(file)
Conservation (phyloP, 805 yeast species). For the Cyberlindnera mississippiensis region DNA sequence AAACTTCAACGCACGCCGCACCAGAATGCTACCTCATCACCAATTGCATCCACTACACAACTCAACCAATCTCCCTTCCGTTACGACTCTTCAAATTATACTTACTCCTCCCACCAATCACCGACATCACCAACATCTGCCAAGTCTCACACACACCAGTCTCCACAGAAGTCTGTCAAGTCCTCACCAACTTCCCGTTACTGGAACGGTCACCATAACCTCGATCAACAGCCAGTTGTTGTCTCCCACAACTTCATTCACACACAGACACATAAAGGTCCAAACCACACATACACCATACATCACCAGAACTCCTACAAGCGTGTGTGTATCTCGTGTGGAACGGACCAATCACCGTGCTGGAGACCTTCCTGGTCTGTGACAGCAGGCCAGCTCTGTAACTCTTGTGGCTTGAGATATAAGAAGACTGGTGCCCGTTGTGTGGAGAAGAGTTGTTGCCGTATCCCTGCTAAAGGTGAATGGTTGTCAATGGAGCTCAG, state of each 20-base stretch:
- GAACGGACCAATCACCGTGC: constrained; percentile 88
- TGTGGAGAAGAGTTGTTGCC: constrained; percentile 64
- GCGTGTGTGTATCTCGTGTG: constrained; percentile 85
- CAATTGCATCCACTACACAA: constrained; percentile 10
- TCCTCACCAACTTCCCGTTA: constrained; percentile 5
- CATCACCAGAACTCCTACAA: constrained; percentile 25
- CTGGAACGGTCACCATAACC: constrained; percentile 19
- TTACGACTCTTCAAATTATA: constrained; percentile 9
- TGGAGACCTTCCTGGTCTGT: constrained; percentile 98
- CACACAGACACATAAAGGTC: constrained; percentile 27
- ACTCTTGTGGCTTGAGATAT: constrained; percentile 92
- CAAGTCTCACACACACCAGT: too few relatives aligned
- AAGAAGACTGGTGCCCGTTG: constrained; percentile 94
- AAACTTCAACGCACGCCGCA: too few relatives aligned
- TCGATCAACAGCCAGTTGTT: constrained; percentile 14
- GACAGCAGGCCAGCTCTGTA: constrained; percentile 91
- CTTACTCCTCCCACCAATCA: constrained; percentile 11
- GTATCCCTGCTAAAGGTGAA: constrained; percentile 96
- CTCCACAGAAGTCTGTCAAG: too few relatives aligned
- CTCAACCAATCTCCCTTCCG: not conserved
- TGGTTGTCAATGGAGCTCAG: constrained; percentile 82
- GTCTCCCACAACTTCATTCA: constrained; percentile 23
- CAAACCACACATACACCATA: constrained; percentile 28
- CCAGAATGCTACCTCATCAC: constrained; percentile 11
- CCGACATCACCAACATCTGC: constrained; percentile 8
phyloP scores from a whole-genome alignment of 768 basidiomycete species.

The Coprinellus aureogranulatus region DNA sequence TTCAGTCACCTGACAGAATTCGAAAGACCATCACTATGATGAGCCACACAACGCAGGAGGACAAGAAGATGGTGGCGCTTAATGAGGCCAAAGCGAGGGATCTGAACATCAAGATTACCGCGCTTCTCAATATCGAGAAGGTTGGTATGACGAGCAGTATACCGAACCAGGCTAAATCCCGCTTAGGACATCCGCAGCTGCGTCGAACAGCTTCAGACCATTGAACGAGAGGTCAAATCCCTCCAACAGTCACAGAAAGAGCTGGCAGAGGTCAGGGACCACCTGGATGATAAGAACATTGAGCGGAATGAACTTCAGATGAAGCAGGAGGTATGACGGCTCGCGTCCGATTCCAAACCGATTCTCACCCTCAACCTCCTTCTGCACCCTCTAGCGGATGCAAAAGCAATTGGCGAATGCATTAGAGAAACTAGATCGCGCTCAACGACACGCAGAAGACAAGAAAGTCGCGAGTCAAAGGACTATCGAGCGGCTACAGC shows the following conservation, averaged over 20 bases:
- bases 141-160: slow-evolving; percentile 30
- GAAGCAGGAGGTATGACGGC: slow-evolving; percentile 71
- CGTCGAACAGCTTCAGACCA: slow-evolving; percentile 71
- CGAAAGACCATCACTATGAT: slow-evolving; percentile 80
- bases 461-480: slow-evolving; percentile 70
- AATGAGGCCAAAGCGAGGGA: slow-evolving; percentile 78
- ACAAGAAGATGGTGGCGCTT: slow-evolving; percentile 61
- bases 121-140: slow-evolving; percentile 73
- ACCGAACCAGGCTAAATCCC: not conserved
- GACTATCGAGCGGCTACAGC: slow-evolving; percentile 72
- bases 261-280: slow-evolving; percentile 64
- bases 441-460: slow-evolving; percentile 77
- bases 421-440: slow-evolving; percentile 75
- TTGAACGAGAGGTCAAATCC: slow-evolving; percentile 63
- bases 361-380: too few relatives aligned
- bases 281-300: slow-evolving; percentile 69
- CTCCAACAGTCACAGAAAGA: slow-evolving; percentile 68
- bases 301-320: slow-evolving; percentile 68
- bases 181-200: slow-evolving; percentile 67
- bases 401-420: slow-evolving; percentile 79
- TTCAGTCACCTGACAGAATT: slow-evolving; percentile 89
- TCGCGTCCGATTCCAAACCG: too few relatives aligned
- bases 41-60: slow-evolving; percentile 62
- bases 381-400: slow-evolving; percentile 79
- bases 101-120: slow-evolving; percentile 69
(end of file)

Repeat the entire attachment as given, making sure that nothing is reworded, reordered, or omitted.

Conservation (phyloP, 805 yeast species). For the Cyberlindnera mississippiensis region DNA sequence AAACTTCAACGCACGCCGCACCAGAATGCTACCTCATCACCAATTGCATCCACTACACAACTCAACCAATCTCCCTTCCGTTACGACTCTTCAAATTATACTTACTCCTCCCACCAATCACCGACATCACCAACATCTGCCAAGTCTCACACACACCAGTCTCCACAGAAGTCTGTCAAGTCCTCACCAACTTCCCGTTACTGGAACGGTCACCATAACCTCGATCAACAGCCAGTTGTTGTCTCCCACAACTTCATTCACACACAGACACATAAAGGTCCAAACCACACATACACCATACATCACCAGAACTCCTACAAGCGTGTGTGTATCTCGTGTGGAACGGACCAATCACCGTGCTGGAGACCTTCCTGGTCTGTGACAGCAGGCCAGCTCTGTAACTCTTGTGGCTTGAGATATAAGAAGACTGGTGCCCGTTGTGTGGAGAAGAGTTGTTGCCGTATCCCTGCTAAAGGTGAATGGTTGTCAATGGAGCTCAG, state of each 20-base stretch:
- GAACGGACCAATCACCGTGC: constrained; percentile 88
- TGTGGAGAAGAGTTGTTGCC: constrained; percentile 64
- GCGTGTGTGTATCTCGTGTG: constrained; percentile 85
- CAATTGCATCCACTACACAA: constrained; percentile 10
- TCCTCACCAACTTCCCGTTA: constrained; percentile 5
- CATCACCAGAACTCCTACAA: constrained; percentile 25
- CTGGAACGGTCACCATAACC: constrained; percentile 19
- TTACGACTCTTCAAATTATA: constrained; percentile 9
- TGGAGACCTTCCTGGTCTGT: constrained; percentile 98
- CACACAGACACATAAAGGTC: constrained; percentile 27
- ACTCTTGTGGCTTGAGATAT: constrained; percentile 92
- CAAGTCTCACACACACCAGT: too few relatives aligned
- AAGAAGACTGGTGCCCGTTG: constrained; percentile 94
- AAACTTCAACGCACGCCGCA: too few relatives aligned
- TCGATCAACAGCCAGTTGTT: constrained; percentile 14
- GACAGCAGGCCAGCTCTGTA: constrained; percentile 91
- CTTACTCCTCCCACCAATCA: constrained; percentile 11
- GTATCCCTGCTAAAGGTGAA: constrained; percentile 96
- CTCCACAGAAGTCTGTCAAG: too few relatives aligned
- CTCAACCAATCTCCCTTCCG: not conserved
- TGGTTGTCAATGGAGCTCAG: constrained; percentile 82
- GTCTCCCACAACTTCATTCA: constrained; percentile 23
- CAAACCACACATACACCATA: constrained; percentile 28
- CCAGAATGCTACCTCATCAC: constrained; percentile 11
- CCGACATCACCAACATCTGC: constrained; percentile 8
phyloP scores from a whole-genome alignment of 768 basidiomycete species.

The Coprinellus aureogranulatus region DNA sequence TTCAGTCACCTGACAGAATTCGAAAGACCATCACTATGATGAGCCACACAACGCAGGAGGACAAGAAGATGGTGGCGCTTAATGAGGCCAAAGCGAGGGATCTGAACATCAAGATTACCGCGCTTCTCAATATCGAGAAGGTTGGTATGACGAGCAGTATACCGAACCAGGCTAAATCCCGCTTAGGACATCCGCAGCTGCGTCGAACAGCTTCAGACCATTGAACGAGAGGTCAAATCCCTCCAACAGTCACAGAAAGAGCTGGCAGAGGTCAGGGACCACCTGGATGATAAGAACATTGAGCGGAATGAACTTCAGATGAAGCAGGAGGTATGACGGCTCGCGTCCGATTCCAAACCGATTCTCACCCTCAACCTCCTTCTGCACCCTCTAGCGGATGCAAAAGCAATTGGCGAATGCATTAGAGAAACTAGATCGCGCTCAACGACACGCAGAAGACAAGAAAGTCGCGAGTCAAAGGACTATCGAGCGGCTACAGC shows the following conservation, averaged over 20 bases:
- bases 141-160: slow-evolving; percentile 30
- GAAGCAGGAGGTATGACGGC: slow-evolving; percentile 71
- CGTCGAACAGCTTCAGACCA: slow-evolving; percentile 71
- CGAAAGACCATCACTATGAT: slow-evolving; percentile 80
- bases 461-480: slow-evolving; percentile 70
- AATGAGGCCAAAGCGAGGGA: slow-evolving; percentile 78
- ACAAGAAGATGGTGGCGCTT: slow-evolving; percentile 61
- bases 121-140: slow-evolving; percentile 73
- ACCGAACCAGGCTAAATCCC: not conserved
- GACTATCGAGCGGCTACAGC: slow-evolving; percentile 72
- bases 261-280: slow-evolving; percentile 64
- bases 441-460: slow-evolving; percentile 77
- bases 421-440: slow-evolving; percentile 75
- TTGAACGAGAGGTCAAATCC: slow-evolving; percentile 63
- bases 361-380: too few relatives aligned
- bases 281-300: slow-evolving; percentile 69
- CTCCAACAGTCACAGAAAGA: slow-evolving; percentile 68
- bases 301-320: slow-evolving; percentile 68
- bases 181-200: slow-evolving; percentile 67
- bases 401-420: slow-evolving; percentile 79
- TTCAGTCACCTGACAGAATT: slow-evolving; percentile 89
- TCGCGTCCGATTCCAAACCG: too few relatives aligned
- bases 41-60: slow-evolving; percentile 62
- bases 381-400: slow-evolving; percentile 79
- bases 101-120: slow-evolving; percentile 69